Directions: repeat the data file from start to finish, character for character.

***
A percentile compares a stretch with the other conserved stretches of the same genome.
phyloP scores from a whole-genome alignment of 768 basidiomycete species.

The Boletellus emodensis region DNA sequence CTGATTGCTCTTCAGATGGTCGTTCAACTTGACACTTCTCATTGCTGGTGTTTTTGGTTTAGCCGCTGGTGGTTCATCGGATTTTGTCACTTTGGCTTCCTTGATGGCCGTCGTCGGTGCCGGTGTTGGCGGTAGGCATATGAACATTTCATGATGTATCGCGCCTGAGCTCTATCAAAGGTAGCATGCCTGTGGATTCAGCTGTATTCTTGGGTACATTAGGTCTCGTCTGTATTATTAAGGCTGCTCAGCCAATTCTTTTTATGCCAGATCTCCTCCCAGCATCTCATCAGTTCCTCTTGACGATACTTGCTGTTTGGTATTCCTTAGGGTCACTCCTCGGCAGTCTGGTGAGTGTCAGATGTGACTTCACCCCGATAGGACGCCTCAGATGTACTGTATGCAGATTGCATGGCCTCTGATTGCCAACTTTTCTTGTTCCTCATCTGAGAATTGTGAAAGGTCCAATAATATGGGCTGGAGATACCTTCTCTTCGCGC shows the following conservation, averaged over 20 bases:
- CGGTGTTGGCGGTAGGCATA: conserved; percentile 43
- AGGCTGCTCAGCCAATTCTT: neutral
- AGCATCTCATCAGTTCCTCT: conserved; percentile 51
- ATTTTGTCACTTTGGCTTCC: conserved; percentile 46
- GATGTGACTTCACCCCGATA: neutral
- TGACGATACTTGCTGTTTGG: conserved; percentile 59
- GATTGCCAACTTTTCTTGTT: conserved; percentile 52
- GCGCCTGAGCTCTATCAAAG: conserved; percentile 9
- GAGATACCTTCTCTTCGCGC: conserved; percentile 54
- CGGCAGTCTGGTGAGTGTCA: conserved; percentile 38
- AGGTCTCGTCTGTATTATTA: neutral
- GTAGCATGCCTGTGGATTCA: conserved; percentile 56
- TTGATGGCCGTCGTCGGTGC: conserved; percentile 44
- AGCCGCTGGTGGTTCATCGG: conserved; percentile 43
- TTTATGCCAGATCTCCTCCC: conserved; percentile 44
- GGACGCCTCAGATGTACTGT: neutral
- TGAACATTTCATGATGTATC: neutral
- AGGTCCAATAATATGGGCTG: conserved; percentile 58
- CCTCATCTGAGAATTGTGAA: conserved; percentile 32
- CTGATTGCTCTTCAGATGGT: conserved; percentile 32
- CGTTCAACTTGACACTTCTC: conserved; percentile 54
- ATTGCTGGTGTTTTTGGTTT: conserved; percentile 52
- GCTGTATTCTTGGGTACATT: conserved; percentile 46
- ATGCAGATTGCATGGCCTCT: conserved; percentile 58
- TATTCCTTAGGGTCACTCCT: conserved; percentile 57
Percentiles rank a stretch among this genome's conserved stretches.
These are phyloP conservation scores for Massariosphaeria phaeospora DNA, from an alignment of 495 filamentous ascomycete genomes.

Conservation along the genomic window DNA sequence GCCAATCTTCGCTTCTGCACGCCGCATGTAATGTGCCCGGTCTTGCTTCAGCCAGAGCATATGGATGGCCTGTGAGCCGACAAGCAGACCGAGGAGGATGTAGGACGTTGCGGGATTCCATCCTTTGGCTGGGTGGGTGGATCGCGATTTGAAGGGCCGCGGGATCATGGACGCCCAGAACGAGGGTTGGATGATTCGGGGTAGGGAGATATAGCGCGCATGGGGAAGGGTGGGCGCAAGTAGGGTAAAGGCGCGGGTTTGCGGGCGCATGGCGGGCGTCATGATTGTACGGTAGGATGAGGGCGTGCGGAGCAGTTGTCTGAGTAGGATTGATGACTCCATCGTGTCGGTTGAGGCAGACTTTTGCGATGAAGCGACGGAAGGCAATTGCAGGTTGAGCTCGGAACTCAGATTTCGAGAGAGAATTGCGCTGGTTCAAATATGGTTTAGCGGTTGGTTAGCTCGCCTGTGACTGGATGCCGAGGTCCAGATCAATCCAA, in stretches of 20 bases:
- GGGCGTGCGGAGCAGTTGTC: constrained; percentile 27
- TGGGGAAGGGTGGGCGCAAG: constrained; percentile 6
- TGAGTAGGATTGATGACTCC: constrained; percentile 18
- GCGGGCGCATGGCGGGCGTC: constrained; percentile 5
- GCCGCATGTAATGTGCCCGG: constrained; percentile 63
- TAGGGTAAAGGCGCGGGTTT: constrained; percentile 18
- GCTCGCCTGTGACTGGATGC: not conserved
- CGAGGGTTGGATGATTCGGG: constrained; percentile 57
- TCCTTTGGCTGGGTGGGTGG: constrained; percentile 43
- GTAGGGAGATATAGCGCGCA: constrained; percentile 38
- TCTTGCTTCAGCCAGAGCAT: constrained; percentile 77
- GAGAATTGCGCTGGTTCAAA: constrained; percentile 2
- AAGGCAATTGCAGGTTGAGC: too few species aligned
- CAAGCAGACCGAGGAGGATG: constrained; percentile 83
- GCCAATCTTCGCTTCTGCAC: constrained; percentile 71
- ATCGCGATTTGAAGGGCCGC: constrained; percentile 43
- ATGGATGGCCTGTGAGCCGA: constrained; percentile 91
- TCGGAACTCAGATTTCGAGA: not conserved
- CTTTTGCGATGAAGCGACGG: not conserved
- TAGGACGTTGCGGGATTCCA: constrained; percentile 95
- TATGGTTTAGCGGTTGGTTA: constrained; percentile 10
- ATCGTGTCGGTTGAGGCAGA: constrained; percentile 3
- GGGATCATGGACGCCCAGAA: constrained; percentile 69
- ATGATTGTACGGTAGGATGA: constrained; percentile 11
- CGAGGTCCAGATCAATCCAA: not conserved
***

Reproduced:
A percentile compares a stretch with the other conserved stretches of the same genome.
phyloP scores from a whole-genome alignment of 768 basidiomycete species.

The Boletellus emodensis region DNA sequence CTGATTGCTCTTCAGATGGTCGTTCAACTTGACACTTCTCATTGCTGGTGTTTTTGGTTTAGCCGCTGGTGGTTCATCGGATTTTGTCACTTTGGCTTCCTTGATGGCCGTCGTCGGTGCCGGTGTTGGCGGTAGGCATATGAACATTTCATGATGTATCGCGCCTGAGCTCTATCAAAGGTAGCATGCCTGTGGATTCAGCTGTATTCTTGGGTACATTAGGTCTCGTCTGTATTATTAAGGCTGCTCAGCCAATTCTTTTTATGCCAGATCTCCTCCCAGCATCTCATCAGTTCCTCTTGACGATACTTGCTGTTTGGTATTCCTTAGGGTCACTCCTCGGCAGTCTGGTGAGTGTCAGATGTGACTTCACCCCGATAGGACGCCTCAGATGTACTGTATGCAGATTGCATGGCCTCTGATTGCCAACTTTTCTTGTTCCTCATCTGAGAATTGTGAAAGGTCCAATAATATGGGCTGGAGATACCTTCTCTTCGCGC shows the following conservation, averaged over 20 bases:
- CGGTGTTGGCGGTAGGCATA: conserved; percentile 43
- AGGCTGCTCAGCCAATTCTT: neutral
- AGCATCTCATCAGTTCCTCT: conserved; percentile 51
- ATTTTGTCACTTTGGCTTCC: conserved; percentile 46
- GATGTGACTTCACCCCGATA: neutral
- TGACGATACTTGCTGTTTGG: conserved; percentile 59
- GATTGCCAACTTTTCTTGTT: conserved; percentile 52
- GCGCCTGAGCTCTATCAAAG: conserved; percentile 9
- GAGATACCTTCTCTTCGCGC: conserved; percentile 54
- CGGCAGTCTGGTGAGTGTCA: conserved; percentile 38
- AGGTCTCGTCTGTATTATTA: neutral
- GTAGCATGCCTGTGGATTCA: conserved; percentile 56
- TTGATGGCCGTCGTCGGTGC: conserved; percentile 44
- AGCCGCTGGTGGTTCATCGG: conserved; percentile 43
- TTTATGCCAGATCTCCTCCC: conserved; percentile 44
- GGACGCCTCAGATGTACTGT: neutral
- TGAACATTTCATGATGTATC: neutral
- AGGTCCAATAATATGGGCTG: conserved; percentile 58
- CCTCATCTGAGAATTGTGAA: conserved; percentile 32
- CTGATTGCTCTTCAGATGGT: conserved; percentile 32
- CGTTCAACTTGACACTTCTC: conserved; percentile 54
- ATTGCTGGTGTTTTTGGTTT: conserved; percentile 52
- GCTGTATTCTTGGGTACATT: conserved; percentile 46
- ATGCAGATTGCATGGCCTCT: conserved; percentile 58
- TATTCCTTAGGGTCACTCCT: conserved; percentile 57
Percentiles rank a stretch among this genome's conserved stretches.
These are phyloP conservation scores for Massariosphaeria phaeospora DNA, from an alignment of 495 filamentous ascomycete genomes.

Conservation along the genomic window DNA sequence GCCAATCTTCGCTTCTGCACGCCGCATGTAATGTGCCCGGTCTTGCTTCAGCCAGAGCATATGGATGGCCTGTGAGCCGACAAGCAGACCGAGGAGGATGTAGGACGTTGCGGGATTCCATCCTTTGGCTGGGTGGGTGGATCGCGATTTGAAGGGCCGCGGGATCATGGACGCCCAGAACGAGGGTTGGATGATTCGGGGTAGGGAGATATAGCGCGCATGGGGAAGGGTGGGCGCAAGTAGGGTAAAGGCGCGGGTTTGCGGGCGCATGGCGGGCGTCATGATTGTACGGTAGGATGAGGGCGTGCGGAGCAGTTGTCTGAGTAGGATTGATGACTCCATCGTGTCGGTTGAGGCAGACTTTTGCGATGAAGCGACGGAAGGCAATTGCAGGTTGAGCTCGGAACTCAGATTTCGAGAGAGAATTGCGCTGGTTCAAATATGGTTTAGCGGTTGGTTAGCTCGCCTGTGACTGGATGCCGAGGTCCAGATCAATCCAA, in stretches of 20 bases:
- GGGCGTGCGGAGCAGTTGTC: constrained; percentile 27
- TGGGGAAGGGTGGGCGCAAG: constrained; percentile 6
- TGAGTAGGATTGATGACTCC: constrained; percentile 18
- GCGGGCGCATGGCGGGCGTC: constrained; percentile 5
- GCCGCATGTAATGTGCCCGG: constrained; percentile 63
- TAGGGTAAAGGCGCGGGTTT: constrained; percentile 18
- GCTCGCCTGTGACTGGATGC: not conserved
- CGAGGGTTGGATGATTCGGG: constrained; percentile 57
- TCCTTTGGCTGGGTGGGTGG: constrained; percentile 43
- GTAGGGAGATATAGCGCGCA: constrained; percentile 38
- TCTTGCTTCAGCCAGAGCAT: constrained; percentile 77
- GAGAATTGCGCTGGTTCAAA: constrained; percentile 2
- AAGGCAATTGCAGGTTGAGC: too few species aligned
- CAAGCAGACCGAGGAGGATG: constrained; percentile 83
- GCCAATCTTCGCTTCTGCAC: constrained; percentile 71
- ATCGCGATTTGAAGGGCCGC: constrained; percentile 43
- ATGGATGGCCTGTGAGCCGA: constrained; percentile 91
- TCGGAACTCAGATTTCGAGA: not conserved
- CTTTTGCGATGAAGCGACGG: not conserved
- TAGGACGTTGCGGGATTCCA: constrained; percentile 95
- TATGGTTTAGCGGTTGGTTA: constrained; percentile 10
- ATCGTGTCGGTTGAGGCAGA: constrained; percentile 3
- GGGATCATGGACGCCCAGAA: constrained; percentile 69
- ATGATTGTACGGTAGGATGA: constrained; percentile 11
- CGAGGTCCAGATCAATCCAA: not conserved